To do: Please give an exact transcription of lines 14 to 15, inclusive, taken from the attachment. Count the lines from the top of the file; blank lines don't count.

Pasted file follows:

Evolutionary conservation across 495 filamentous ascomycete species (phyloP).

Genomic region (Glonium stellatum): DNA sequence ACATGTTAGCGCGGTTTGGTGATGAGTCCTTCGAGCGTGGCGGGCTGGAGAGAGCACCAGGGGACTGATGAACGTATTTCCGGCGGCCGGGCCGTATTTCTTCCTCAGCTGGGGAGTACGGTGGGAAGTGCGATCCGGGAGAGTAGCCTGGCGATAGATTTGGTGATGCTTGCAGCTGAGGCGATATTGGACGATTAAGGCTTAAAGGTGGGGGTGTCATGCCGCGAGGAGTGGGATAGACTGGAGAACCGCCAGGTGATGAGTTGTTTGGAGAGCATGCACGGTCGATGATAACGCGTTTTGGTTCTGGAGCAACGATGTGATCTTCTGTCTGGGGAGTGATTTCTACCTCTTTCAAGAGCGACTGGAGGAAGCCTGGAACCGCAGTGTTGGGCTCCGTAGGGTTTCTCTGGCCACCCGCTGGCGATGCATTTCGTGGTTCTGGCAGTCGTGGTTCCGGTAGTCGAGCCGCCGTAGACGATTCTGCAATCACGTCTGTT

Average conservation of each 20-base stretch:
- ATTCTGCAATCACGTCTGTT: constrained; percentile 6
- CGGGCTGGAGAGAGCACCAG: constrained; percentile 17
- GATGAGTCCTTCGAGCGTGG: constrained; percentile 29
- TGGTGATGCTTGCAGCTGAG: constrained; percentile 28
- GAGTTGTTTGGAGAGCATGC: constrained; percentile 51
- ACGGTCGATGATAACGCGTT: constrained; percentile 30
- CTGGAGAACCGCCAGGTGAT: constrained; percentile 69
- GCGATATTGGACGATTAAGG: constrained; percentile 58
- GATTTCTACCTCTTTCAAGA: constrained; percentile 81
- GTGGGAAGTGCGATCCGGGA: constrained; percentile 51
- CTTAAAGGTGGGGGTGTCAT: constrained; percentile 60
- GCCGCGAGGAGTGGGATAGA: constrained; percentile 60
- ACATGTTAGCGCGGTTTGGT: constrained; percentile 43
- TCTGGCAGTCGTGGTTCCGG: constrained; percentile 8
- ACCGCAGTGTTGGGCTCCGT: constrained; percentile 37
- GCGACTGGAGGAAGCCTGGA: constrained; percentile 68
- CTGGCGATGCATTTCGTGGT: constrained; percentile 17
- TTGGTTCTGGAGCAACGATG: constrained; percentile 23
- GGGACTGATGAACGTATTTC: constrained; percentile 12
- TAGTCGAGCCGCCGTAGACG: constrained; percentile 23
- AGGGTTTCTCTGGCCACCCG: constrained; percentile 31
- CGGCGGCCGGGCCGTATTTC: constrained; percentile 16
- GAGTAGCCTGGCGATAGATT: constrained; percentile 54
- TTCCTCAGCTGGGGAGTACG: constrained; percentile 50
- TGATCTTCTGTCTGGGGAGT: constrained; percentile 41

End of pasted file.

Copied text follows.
- CTTAAAGGTGGGGGTGTCAT: constrained; percentile 60
- GCCGCGAGGAGTGGGATAGA: constrained; percentile 60